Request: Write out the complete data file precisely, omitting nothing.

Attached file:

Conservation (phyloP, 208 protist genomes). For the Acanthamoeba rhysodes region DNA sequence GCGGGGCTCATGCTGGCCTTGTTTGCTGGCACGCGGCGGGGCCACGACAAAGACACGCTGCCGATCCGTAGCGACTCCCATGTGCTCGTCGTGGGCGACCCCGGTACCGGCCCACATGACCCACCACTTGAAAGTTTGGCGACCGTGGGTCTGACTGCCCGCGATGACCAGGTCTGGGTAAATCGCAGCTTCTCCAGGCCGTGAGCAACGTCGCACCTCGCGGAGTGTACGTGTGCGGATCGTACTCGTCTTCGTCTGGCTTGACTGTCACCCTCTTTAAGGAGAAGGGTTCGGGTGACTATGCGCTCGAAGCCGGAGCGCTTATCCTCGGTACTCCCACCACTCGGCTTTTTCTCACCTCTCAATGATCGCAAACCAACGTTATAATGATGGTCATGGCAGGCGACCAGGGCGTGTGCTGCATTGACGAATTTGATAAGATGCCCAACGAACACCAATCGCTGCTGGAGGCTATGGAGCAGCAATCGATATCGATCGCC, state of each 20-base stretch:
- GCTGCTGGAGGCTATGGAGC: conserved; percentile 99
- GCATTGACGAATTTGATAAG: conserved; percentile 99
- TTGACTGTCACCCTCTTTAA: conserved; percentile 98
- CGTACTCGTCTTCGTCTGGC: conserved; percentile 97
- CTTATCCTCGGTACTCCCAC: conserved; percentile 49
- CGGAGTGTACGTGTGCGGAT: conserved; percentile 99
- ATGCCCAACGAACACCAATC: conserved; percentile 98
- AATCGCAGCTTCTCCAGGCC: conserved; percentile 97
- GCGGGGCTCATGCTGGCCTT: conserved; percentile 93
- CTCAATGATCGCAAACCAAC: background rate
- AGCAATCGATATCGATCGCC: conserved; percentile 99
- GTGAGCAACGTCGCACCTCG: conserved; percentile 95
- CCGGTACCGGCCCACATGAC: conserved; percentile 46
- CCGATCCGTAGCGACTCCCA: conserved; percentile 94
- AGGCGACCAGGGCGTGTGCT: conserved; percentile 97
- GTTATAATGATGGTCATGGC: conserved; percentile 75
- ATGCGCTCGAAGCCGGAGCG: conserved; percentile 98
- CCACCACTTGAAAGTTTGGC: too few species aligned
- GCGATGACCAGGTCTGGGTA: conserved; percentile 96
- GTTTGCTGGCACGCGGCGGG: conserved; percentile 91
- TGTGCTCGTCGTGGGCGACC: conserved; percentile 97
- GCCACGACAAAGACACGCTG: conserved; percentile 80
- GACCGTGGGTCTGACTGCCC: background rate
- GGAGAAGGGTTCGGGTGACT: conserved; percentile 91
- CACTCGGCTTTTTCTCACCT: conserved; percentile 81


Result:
Conservation (phyloP, 208 protist genomes). For the Acanthamoeba rhysodes region DNA sequence GCGGGGCTCATGCTGGCCTTGTTTGCTGGCACGCGGCGGGGCCACGACAAAGACACGCTGCCGATCCGTAGCGACTCCCATGTGCTCGTCGTGGGCGACCCCGGTACCGGCCCACATGACCCACCACTTGAAAGTTTGGCGACCGTGGGTCTGACTGCCCGCGATGACCAGGTCTGGGTAAATCGCAGCTTCTCCAGGCCGTGAGCAACGTCGCACCTCGCGGAGTGTACGTGTGCGGATCGTACTCGTCTTCGTCTGGCTTGACTGTCACCCTCTTTAAGGAGAAGGGTTCGGGTGACTATGCGCTCGAAGCCGGAGCGCTTATCCTCGGTACTCCCACCACTCGGCTTTTTCTCACCTCTCAATGATCGCAAACCAACGTTATAATGATGGTCATGGCAGGCGACCAGGGCGTGTGCTGCATTGACGAATTTGATAAGATGCCCAACGAACACCAATCGCTGCTGGAGGCTATGGAGCAGCAATCGATATCGATCGCC, state of each 20-base stretch:
- GCTGCTGGAGGCTATGGAGC: conserved; percentile 99
- GCATTGACGAATTTGATAAG: conserved; percentile 99
- TTGACTGTCACCCTCTTTAA: conserved; percentile 98
- CGTACTCGTCTTCGTCTGGC: conserved; percentile 97
- CTTATCCTCGGTACTCCCAC: conserved; percentile 49
- CGGAGTGTACGTGTGCGGAT: conserved; percentile 99
- ATGCCCAACGAACACCAATC: conserved; percentile 98
- AATCGCAGCTTCTCCAGGCC: conserved; percentile 97
- GCGGGGCTCATGCTGGCCTT: conserved; percentile 93
- CTCAATGATCGCAAACCAAC: background rate
- AGCAATCGATATCGATCGCC: conserved; percentile 99
- GTGAGCAACGTCGCACCTCG: conserved; percentile 95
- CCGGTACCGGCCCACATGAC: conserved; percentile 46
- CCGATCCGTAGCGACTCCCA: conserved; percentile 94
- AGGCGACCAGGGCGTGTGCT: conserved; percentile 97
- GTTATAATGATGGTCATGGC: conserved; percentile 75
- ATGCGCTCGAAGCCGGAGCG: conserved; percentile 98
- CCACCACTTGAAAGTTTGGC: too few species aligned
- GCGATGACCAGGTCTGGGTA: conserved; percentile 96
- GTTTGCTGGCACGCGGCGGG: conserved; percentile 91
- TGTGCTCGTCGTGGGCGACC: conserved; percentile 97
- GCCACGACAAAGACACGCTG: conserved; percentile 80
- GACCGTGGGTCTGACTGCCC: background rate
- GGAGAAGGGTTCGGGTGACT: conserved; percentile 91
- CACTCGGCTTTTTCTCACCT: conserved; percentile 81